Keen to discover as much of the city as we could in three days, I contacted VisitOSLO before we left and they offered us a complimentary 72 hour Oslo Pass which would give us free access to many museums and free transport. This would normally have cost us 535 NOK each (about £50). We often deliberate about whether such city passes are worth buying and, in most cases, we have found they have had a very positive impact on our holiday, mainly because, once purchased, the city's doors are open to you. Plus, if you are in a museum and you're not crazy about it, you can leave rather than battling on just to get your money's worth out of it.
As we didn't use the pass for the first afternoon, preferring to get our bearings on foot and soak up the atmosphere, we would probably have purchased a 48 hour pass (£40) to cover us for the two full days we had in the city if we had been buying it ourselves. Either way, it proved to be of great benefit to us. The attractions we visited would have cost 570 NOK each, and that's without the ferry, tram and metro savings we made.
We could have had the pass in paper form but opted to try out the app instead which completely flummoxed my technophobe husband, as we had to wave the QR code on our phone under special machines in museums. We had only installed the app on one phone, mine, so all three codes were on one device. This was feasible but slightly complicated as it required much swiping back and forth for each code and necessitated 'handing the phone to a teenager' to work it. If all members of the party have a smartphone and know what to do with it, I would suggest you would be better installing the Oslo Pass app on each phone or, if you are idiots like us, maybe the paper version is preferable.
We walked our socks off that first afternoon in weather which was surprisingly warm and muggy. I had come prepared for it being a bit chilly but we were melting in our sturdy shoes and jeans. Oslo was basking in the overcast heat, everyone was sitting outside at restaurants and bars, packing the waterfront at Aker Brygge, watching the boats coming in and out of the harbour. We walked as far as the Opera House, which dazzled us from its position in the bay, like a contemporary, angular wedding cake, with tiny figures appearing to slide down its roof. It's a magnificent building and just as beautiful inside.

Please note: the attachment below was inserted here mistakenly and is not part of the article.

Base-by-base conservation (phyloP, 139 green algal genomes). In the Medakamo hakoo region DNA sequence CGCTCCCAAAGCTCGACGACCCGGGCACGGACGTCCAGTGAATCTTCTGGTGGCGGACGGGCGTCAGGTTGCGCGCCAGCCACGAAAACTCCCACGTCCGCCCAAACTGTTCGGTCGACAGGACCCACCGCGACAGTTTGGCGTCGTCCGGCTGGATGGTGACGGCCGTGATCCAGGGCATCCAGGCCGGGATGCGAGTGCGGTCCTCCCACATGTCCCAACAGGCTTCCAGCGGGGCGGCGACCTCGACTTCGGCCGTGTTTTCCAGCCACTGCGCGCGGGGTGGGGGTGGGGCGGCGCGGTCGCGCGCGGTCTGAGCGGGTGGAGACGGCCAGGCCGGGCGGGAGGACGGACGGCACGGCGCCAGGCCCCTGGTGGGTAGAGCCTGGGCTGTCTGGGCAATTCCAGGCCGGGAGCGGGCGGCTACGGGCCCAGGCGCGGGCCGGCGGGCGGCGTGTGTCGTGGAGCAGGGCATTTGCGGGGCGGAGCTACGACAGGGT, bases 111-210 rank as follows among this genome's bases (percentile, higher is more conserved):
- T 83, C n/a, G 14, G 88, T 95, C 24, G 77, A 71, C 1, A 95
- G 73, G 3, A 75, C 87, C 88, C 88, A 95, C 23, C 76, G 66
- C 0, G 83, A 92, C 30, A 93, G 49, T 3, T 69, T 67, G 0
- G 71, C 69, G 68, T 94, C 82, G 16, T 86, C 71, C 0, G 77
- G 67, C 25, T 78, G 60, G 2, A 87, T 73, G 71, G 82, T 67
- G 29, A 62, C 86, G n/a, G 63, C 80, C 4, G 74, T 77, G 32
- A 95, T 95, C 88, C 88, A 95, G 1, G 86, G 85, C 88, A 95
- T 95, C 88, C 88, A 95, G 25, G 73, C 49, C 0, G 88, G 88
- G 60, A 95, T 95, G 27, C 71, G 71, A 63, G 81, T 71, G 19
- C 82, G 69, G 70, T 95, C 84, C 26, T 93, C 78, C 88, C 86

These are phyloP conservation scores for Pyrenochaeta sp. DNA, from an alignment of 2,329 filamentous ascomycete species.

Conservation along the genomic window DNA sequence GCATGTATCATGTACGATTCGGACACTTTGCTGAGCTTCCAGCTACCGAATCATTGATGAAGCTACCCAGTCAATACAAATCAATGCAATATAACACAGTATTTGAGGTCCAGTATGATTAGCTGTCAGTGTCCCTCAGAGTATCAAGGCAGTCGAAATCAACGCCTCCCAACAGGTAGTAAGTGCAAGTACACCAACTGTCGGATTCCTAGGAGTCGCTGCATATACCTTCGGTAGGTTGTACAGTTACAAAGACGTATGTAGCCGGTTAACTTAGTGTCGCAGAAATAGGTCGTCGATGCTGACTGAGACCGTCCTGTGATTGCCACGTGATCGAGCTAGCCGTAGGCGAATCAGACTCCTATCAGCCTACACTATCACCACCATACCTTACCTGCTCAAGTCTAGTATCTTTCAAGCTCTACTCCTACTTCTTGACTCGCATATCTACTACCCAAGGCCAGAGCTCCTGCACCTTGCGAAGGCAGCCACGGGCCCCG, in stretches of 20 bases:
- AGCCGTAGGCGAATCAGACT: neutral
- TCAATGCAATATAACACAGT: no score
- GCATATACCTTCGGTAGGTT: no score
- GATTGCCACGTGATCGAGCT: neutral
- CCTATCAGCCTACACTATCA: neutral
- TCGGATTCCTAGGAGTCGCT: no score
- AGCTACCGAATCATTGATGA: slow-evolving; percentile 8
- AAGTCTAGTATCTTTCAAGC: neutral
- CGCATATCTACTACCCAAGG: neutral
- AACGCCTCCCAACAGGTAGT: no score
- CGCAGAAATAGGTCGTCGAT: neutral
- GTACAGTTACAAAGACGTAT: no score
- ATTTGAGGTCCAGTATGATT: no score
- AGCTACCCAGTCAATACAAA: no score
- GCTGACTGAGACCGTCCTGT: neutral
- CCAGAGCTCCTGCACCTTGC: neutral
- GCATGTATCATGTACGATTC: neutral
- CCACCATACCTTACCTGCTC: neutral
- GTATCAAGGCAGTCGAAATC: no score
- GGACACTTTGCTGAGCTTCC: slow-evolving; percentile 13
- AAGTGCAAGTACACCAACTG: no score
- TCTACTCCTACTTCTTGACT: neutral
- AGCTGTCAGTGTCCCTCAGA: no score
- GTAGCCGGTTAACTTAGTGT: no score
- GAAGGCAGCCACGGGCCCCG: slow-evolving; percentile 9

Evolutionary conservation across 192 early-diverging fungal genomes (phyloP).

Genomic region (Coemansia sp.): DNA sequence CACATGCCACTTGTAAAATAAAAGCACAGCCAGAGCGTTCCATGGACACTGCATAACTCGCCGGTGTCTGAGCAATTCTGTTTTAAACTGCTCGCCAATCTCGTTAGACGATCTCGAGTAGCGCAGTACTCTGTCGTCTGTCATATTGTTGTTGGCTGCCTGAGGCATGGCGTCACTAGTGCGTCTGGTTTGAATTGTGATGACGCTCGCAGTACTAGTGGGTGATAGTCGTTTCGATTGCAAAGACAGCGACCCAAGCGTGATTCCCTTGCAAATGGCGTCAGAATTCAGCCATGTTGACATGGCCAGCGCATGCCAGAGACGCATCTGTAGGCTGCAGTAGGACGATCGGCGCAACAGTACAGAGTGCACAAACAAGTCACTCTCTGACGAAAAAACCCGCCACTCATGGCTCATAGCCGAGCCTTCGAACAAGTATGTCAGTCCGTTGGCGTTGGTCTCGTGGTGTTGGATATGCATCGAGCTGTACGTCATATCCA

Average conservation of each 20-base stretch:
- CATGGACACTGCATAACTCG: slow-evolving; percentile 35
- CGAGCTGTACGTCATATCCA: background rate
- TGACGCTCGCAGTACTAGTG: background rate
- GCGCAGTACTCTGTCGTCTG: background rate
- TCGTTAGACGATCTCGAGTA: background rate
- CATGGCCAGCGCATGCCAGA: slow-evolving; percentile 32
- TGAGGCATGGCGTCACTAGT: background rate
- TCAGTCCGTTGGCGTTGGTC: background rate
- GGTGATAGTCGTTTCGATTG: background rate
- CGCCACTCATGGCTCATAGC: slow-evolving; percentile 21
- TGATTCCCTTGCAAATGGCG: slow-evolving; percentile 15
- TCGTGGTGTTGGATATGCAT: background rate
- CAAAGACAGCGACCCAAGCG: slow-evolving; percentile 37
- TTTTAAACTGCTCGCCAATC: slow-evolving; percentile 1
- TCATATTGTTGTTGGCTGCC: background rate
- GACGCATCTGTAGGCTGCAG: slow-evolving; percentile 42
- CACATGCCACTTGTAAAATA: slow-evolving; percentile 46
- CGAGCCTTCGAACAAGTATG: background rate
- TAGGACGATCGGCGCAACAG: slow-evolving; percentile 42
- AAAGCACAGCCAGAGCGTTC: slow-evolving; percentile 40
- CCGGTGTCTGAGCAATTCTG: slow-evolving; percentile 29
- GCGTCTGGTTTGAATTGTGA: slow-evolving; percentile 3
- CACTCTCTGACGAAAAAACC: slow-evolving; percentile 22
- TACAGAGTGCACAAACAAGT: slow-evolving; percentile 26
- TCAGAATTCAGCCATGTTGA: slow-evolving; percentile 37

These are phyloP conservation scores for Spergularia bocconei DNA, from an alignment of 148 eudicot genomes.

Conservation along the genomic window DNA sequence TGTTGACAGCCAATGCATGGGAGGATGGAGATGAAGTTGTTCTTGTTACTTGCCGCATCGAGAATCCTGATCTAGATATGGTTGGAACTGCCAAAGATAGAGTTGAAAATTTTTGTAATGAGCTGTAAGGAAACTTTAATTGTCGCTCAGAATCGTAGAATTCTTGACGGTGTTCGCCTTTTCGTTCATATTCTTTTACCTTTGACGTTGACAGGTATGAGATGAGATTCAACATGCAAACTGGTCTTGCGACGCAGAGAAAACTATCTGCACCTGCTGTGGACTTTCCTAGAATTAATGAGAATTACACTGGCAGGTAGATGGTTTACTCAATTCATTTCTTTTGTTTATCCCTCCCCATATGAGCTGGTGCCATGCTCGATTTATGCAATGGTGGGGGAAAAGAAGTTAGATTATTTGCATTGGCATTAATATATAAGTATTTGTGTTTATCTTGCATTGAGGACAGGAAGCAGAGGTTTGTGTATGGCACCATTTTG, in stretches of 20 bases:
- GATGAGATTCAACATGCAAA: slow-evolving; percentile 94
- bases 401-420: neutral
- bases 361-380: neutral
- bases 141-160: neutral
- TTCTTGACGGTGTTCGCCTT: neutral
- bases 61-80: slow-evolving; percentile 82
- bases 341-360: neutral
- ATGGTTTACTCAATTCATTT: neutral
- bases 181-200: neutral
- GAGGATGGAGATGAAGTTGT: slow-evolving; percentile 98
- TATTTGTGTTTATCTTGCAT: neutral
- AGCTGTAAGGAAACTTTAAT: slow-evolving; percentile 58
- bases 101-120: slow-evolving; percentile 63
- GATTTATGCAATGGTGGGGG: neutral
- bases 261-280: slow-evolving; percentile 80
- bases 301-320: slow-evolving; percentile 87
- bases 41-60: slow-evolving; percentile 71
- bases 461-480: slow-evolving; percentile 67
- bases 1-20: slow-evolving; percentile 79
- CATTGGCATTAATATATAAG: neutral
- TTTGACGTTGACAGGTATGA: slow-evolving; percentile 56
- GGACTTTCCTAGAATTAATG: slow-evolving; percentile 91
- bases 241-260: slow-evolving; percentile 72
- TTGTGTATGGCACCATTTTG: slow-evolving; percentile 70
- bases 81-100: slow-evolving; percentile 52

|Opera House, Oslo|
There is a significant amount of new building going on in the city, particularly along the waterfront. My eye was drawn to a series of office blocks, each one trying to outdo the other in wackiness. Named 'The Barcode Project' there has been much public debate about the size and shape of the buildings. I think, once that whole area is complete, they will be a stunning addition to this forward-thinking capital city.
|The Barcode Project|
We ended our first day in Oslo at one of the main restaurants in the harbour: Onda. There were two parts to the restaurant - Onda Sea or Onda Grill. We opted for Onda Grill as it had a mixture of both meat and fish dishes. We had an enormous four-course sharing menu with fabulous seafood, shellfish and grilled meats. We had steeled ourselves for expensive food and drink prices in Oslo and, blimey, yes they made your eyes water, but we were sitting on the dock of the bay, with the sun gradually setting, eating delicious food so perhaps it was worth it....
|Onda Sea or Onda Grill?|
Disclosure: VisitOSLO gave us the 72 Oslo Pass to try out as an app for our phones. All opinions are my own.